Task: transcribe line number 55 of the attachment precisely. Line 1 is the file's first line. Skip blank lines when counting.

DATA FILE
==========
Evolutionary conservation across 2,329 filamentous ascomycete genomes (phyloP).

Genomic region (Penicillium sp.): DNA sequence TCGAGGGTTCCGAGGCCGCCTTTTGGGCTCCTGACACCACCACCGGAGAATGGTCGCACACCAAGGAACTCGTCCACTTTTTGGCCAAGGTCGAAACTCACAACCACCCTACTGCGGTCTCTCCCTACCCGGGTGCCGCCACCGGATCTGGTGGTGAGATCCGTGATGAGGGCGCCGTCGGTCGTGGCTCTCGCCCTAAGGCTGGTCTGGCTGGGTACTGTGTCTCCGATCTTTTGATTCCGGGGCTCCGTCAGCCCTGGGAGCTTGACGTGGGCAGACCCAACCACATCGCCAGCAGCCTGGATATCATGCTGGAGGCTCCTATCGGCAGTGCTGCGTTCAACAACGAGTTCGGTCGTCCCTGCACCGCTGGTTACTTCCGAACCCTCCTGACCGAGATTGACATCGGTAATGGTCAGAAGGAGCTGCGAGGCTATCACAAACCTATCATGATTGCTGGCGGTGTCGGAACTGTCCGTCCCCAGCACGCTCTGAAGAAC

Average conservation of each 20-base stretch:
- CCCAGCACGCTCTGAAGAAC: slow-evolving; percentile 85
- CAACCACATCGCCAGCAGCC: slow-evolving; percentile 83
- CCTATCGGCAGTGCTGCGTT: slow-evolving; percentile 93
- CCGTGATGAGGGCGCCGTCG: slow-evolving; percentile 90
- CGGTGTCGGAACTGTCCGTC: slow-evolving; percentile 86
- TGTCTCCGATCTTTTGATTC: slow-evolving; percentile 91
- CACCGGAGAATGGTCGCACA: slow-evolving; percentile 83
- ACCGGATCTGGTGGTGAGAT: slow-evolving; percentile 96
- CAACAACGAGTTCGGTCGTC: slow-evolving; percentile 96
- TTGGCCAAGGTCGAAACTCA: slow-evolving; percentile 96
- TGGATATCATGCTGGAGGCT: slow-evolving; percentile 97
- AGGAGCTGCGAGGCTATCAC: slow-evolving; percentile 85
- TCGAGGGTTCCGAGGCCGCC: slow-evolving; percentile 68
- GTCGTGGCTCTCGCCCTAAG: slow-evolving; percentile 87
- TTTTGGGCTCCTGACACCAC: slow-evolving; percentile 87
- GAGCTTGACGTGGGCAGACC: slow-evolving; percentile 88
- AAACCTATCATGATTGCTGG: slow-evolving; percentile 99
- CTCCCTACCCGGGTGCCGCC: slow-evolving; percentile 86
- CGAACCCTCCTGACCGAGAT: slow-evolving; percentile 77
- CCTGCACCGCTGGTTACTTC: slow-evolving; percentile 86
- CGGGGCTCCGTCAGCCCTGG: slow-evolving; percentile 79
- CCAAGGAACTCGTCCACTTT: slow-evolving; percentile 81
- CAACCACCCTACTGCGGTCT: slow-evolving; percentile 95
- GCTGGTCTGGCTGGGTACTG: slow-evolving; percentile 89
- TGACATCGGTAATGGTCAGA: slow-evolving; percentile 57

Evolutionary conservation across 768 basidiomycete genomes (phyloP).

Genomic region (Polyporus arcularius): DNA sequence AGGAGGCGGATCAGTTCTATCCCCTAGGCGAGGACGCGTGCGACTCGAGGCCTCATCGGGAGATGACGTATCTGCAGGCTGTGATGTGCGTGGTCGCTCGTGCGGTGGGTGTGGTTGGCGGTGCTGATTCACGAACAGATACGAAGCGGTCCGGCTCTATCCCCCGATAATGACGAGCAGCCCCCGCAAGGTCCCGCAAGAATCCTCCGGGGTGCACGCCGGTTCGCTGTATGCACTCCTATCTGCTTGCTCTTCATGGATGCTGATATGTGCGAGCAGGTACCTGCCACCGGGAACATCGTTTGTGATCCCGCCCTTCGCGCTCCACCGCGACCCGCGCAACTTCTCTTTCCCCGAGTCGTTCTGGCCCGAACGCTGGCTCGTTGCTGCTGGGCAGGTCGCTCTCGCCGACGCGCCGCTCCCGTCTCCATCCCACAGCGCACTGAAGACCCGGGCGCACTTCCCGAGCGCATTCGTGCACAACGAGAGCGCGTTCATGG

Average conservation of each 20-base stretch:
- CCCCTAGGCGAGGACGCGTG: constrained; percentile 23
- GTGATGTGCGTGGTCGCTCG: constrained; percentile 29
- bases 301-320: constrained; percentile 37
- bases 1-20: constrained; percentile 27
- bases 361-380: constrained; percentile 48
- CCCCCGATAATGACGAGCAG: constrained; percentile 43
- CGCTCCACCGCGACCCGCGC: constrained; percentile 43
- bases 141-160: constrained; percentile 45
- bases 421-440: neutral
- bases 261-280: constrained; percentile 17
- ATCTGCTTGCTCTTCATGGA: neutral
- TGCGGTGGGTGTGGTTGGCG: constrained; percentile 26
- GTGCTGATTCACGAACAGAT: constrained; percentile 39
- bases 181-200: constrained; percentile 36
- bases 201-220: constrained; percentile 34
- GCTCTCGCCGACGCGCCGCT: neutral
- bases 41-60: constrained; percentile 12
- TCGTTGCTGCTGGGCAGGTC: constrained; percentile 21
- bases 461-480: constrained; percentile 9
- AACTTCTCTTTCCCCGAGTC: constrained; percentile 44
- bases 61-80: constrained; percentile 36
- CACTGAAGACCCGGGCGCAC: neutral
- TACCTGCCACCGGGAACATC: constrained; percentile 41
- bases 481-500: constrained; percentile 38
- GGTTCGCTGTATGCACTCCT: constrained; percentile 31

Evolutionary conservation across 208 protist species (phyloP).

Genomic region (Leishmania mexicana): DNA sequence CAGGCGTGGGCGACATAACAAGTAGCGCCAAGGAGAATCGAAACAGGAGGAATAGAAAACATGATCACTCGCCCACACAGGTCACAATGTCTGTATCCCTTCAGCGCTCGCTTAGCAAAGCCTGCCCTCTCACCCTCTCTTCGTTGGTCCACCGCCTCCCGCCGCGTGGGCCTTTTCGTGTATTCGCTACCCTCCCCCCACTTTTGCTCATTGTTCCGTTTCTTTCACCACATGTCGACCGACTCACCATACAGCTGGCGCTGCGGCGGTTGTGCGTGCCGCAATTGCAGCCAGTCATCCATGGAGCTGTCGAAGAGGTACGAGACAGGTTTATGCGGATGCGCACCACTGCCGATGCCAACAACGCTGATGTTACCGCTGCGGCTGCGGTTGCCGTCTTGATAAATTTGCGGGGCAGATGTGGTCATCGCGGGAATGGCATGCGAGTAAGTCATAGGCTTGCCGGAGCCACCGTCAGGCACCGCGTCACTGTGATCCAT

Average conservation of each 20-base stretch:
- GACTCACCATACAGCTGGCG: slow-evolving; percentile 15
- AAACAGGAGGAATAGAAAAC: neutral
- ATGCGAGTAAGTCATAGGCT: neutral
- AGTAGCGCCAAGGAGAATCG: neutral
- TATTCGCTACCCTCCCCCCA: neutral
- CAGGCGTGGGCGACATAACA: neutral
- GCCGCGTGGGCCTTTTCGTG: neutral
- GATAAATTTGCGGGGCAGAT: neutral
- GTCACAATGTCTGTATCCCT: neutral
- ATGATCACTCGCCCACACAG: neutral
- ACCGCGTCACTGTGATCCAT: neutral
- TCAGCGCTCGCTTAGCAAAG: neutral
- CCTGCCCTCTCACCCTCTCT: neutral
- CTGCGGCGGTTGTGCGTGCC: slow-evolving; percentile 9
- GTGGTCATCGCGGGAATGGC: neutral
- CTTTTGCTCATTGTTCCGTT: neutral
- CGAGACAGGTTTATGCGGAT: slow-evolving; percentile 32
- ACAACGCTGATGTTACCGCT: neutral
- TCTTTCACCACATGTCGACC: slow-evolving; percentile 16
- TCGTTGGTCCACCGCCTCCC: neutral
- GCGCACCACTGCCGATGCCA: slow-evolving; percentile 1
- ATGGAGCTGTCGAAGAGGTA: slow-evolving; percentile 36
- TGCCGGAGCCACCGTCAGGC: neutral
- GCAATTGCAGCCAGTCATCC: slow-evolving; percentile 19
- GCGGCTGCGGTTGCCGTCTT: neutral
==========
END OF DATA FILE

- bases 481-500: constrained; percentile 38